Anyways we loaded all 12 of us plus our Cpt. Zapatito ( little shoe) onto the boat and we headed out. I think it was the first time for two of the kids Gia and Luca to have been on a boat like this, so they were intimidated. I advised their parents that it would be better to have them in the stern behind the porta potty so that for one it would feel calmer, and two they would not be able to see the waves. It look a little while and soon, Gia at least had a smile on her face.
Zapatito had a barrel full of red crab for bait, the same red crab that we see Bluefin Tuna eating in Southern California. He anchored us next to a protruding rock, and we proceeded to drop the red crab with small hooks on the two rods that I had brought and the handlines that Little Shoe supplied. Soon we were caching all sorts of small fish. What they were I have no idea.
Biaggio, was the calmest of the kids, and not only did he catch the most fish, but he picked up things fast. Soon, he was re-rigging his own rod. The fact that he had the camera in front of him, and was the center of his dad (Paolo’s ) attention probably helped.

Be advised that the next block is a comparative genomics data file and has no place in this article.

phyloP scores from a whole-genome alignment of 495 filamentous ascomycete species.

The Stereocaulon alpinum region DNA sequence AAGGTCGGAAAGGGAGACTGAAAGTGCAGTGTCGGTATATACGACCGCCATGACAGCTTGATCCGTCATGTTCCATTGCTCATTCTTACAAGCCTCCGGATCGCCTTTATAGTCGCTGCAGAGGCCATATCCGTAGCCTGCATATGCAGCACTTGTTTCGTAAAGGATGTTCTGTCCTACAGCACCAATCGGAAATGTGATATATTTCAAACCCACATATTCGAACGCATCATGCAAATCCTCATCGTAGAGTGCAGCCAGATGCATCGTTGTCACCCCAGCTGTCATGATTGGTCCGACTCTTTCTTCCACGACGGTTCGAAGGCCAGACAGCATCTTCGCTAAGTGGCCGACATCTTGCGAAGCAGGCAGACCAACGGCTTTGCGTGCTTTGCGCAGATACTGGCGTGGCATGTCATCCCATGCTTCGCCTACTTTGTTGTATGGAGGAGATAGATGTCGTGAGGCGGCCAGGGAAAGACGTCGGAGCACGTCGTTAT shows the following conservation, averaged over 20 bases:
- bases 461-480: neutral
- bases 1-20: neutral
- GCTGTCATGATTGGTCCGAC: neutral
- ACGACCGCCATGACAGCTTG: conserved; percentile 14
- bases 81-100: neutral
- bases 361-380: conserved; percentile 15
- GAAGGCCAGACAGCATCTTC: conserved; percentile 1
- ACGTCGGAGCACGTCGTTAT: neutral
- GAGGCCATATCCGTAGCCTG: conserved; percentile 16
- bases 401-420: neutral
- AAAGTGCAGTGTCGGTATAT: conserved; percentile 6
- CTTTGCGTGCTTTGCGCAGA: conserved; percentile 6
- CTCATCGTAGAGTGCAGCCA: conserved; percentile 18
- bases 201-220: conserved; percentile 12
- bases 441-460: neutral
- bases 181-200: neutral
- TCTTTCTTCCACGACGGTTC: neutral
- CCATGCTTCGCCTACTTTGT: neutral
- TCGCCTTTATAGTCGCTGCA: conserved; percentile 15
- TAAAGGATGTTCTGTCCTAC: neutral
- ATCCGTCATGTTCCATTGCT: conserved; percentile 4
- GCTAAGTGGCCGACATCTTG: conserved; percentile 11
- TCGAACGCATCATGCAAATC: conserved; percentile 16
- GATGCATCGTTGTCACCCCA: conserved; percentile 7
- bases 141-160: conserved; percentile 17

We spent the rest of the trip, eating , drinking, and playing games. Had some cigars for new years, but again, this article is about fishing, so lets go back.
The weekend was ending and Gia and Lucca had school so the Paloma and Jersen headed back. Fernanda and Daniel also had worked so they also headed North to Lima. This left me, Fiona, Paolo, and Biaggio in Paracas. It was time to do some fishing. We called up “Little Shoe” , and scheduled a trip for the next morning at 6am.
We arrived called him the next morning, and received no answer. So we headed down to his fishing village. When we arrived, he lied to us, and said that it was to rough, but minutes later stepped aboard another boat, and headed out on a commercial trip.
We were stuck at the port with rods in hand, so we ended up dropping baits right there. There was an old man, I’ll call “the guru of the port” sitting there catching one after another. The fish were small croaker like fish and it looked like he was keeping them for a few days dinners.